tion as an average, or long-term value, in addition to whatever short-term fluctuating deflections are required to produce required or demanded short-term displacements of the control surfaces. The pilot will have to maintain this mean deflection of the surface by maintaining a mean deflection of his manual controller and he will feel that the centralising spring arrangement is exerting on the manual controller centralising forces having, as their mean value, a steady component force in one direction. This indicates to the human pilot that the aircraft is out'of trim.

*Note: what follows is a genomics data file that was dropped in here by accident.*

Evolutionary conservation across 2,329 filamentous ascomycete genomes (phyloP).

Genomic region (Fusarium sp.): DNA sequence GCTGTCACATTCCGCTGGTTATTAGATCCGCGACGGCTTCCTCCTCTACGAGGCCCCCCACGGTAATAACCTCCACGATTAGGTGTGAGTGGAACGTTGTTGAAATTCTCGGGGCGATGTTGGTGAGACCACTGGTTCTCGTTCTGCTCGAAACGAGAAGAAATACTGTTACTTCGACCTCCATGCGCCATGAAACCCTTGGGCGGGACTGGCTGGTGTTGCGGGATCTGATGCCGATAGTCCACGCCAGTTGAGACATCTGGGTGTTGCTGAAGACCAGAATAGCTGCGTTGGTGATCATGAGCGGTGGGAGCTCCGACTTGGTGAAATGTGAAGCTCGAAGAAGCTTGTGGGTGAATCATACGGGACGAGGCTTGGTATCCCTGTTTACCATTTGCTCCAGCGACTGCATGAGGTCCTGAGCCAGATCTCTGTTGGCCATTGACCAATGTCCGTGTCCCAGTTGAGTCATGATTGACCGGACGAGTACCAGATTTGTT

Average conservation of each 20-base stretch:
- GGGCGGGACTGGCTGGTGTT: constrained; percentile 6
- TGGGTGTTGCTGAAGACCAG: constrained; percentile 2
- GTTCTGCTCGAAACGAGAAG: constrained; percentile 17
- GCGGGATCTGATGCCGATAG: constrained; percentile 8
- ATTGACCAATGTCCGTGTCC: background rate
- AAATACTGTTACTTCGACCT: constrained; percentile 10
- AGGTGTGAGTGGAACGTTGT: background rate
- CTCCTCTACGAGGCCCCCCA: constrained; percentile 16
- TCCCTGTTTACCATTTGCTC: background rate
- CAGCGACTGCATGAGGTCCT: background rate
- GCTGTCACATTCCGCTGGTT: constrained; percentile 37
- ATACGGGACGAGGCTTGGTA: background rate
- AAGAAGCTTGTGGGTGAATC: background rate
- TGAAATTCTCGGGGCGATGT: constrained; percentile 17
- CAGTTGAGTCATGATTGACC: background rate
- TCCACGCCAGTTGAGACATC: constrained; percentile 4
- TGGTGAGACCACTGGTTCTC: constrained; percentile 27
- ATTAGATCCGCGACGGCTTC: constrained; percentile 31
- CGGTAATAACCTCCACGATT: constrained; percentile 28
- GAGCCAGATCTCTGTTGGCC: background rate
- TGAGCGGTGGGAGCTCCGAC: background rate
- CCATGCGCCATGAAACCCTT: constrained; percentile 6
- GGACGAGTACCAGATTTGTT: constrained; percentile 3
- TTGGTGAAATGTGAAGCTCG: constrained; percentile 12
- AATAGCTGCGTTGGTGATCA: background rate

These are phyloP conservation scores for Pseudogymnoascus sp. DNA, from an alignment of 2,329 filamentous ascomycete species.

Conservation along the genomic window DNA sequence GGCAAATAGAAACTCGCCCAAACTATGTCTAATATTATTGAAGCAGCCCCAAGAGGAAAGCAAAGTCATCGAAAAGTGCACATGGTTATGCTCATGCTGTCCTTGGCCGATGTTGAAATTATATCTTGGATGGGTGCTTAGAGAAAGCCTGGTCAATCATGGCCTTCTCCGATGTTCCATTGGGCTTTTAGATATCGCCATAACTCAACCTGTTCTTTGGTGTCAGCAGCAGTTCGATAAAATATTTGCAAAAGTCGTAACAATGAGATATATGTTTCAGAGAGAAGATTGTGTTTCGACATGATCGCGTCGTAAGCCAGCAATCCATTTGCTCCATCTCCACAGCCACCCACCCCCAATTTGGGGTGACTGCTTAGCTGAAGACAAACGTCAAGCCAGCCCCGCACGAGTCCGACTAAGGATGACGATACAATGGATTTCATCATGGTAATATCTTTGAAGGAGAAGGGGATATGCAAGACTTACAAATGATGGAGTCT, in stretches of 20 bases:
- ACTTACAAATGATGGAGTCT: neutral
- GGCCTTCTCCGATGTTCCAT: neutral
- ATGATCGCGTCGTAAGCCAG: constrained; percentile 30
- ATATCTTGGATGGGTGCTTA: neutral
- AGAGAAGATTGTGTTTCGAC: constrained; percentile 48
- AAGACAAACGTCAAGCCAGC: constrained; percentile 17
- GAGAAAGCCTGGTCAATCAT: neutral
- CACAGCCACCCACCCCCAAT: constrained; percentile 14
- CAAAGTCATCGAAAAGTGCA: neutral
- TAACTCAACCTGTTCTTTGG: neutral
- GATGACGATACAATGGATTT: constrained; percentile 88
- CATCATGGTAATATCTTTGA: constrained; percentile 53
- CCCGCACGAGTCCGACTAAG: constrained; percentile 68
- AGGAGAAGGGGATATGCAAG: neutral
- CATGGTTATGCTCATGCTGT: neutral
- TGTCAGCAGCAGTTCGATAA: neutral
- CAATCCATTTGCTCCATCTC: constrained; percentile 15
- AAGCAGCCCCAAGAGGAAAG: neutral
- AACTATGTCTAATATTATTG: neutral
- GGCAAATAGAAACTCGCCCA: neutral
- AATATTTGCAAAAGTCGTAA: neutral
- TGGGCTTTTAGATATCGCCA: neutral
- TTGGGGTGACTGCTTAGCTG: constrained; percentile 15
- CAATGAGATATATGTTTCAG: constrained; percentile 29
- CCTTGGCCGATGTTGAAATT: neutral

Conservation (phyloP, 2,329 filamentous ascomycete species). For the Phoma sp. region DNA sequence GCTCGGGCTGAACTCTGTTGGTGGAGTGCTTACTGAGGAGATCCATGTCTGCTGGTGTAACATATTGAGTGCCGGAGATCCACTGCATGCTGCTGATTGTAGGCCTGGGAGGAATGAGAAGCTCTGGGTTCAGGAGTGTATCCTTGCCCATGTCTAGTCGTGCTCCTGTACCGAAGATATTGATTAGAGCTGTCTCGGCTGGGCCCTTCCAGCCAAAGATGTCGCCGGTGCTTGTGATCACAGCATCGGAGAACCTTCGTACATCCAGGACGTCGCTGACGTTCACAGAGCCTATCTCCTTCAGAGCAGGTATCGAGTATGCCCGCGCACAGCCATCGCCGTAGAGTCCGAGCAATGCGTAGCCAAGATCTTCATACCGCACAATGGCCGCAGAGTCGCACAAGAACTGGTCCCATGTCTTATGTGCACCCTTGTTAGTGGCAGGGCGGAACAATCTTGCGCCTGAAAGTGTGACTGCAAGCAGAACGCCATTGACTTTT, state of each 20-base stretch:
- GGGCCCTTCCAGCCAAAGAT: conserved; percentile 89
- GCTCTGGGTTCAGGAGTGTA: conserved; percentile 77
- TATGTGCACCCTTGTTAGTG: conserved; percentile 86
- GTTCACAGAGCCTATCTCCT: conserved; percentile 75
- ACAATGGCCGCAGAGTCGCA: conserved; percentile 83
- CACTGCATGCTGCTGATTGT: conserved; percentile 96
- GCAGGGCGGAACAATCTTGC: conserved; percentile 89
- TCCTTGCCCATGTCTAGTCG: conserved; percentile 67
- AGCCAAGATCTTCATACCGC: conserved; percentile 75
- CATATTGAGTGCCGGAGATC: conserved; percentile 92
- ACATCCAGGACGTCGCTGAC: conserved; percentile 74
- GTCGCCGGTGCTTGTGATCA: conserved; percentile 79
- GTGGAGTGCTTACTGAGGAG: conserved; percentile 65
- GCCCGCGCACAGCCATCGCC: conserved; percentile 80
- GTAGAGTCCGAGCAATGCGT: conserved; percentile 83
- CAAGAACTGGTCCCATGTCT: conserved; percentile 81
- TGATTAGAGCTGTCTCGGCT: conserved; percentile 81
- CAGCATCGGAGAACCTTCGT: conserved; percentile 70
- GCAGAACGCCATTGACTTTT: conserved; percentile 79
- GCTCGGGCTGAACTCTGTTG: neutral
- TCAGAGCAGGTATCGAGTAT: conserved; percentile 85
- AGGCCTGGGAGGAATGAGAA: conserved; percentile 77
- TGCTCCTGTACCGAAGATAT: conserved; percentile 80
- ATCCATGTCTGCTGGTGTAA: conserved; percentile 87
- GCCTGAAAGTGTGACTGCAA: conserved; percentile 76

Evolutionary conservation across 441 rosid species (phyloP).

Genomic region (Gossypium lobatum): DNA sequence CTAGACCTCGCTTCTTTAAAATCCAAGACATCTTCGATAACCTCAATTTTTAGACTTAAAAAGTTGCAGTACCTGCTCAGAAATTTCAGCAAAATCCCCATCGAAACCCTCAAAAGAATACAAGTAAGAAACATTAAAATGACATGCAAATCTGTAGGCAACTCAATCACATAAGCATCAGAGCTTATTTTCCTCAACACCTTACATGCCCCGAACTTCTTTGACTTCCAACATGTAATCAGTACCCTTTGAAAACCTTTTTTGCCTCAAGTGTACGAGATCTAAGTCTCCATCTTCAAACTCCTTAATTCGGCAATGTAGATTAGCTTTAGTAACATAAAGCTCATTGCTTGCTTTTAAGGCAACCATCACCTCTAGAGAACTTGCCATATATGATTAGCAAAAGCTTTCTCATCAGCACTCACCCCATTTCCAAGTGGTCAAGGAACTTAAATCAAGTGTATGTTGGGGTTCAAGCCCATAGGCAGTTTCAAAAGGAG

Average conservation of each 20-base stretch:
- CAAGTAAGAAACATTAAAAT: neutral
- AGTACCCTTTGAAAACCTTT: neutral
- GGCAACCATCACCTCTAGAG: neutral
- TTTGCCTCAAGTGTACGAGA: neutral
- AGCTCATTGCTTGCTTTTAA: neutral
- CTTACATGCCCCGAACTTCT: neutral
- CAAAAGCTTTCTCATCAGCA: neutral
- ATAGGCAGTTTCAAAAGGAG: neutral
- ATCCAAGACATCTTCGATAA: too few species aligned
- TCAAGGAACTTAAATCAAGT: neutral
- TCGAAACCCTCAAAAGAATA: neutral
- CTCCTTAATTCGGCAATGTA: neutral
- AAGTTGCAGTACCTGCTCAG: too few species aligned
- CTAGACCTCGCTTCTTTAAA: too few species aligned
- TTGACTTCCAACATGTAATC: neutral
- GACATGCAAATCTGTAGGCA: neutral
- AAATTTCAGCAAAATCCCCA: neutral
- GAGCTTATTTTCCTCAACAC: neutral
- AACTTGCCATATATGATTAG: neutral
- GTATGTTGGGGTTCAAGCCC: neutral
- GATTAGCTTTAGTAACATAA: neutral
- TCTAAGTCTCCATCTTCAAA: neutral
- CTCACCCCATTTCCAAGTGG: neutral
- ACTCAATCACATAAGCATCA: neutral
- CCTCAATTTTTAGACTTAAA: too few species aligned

The object of providing the settable adjustment of the artificial feel device is to enable the pilot to set the null of the deviceto correspond to the mean deflection of the control-surface required to compensate for the out To do this the pilot adjusts the artificiallfeel device when he is controlling the aircraft under manual control by displacing the anchorage of the centralising .spring, or by displacing the spring arrangementin toto, until he experiences no longterm component of centralising force exerted on the manual controller byjthe centralising spring. The system is .thensaid to be trimmed and/the human pilot feels ,onlyjthetluctuatingcomponents of the centralising force exerted by the artificialfeel device corresponding to the displacement of the control surface about. its trim position. Theadjustment of the artificialfeel device to itstrim position is effected by .a trim motor connected to displace the anchorage o'f the spring arrangement, or to displace .the spring arrangement [in toto, and'the motor is con- 'been adjusted to compensate for. an out-of-trim condition of the aircraft and it is desirable, thereforeto ensure that, 'if the system is changed over suddenly from automatic control tomanual control,.the artificial feel device is correctly trimmed to ,suit the position .of 'the manual controller at the beginning of the subsequent manual control mo'clelof operation.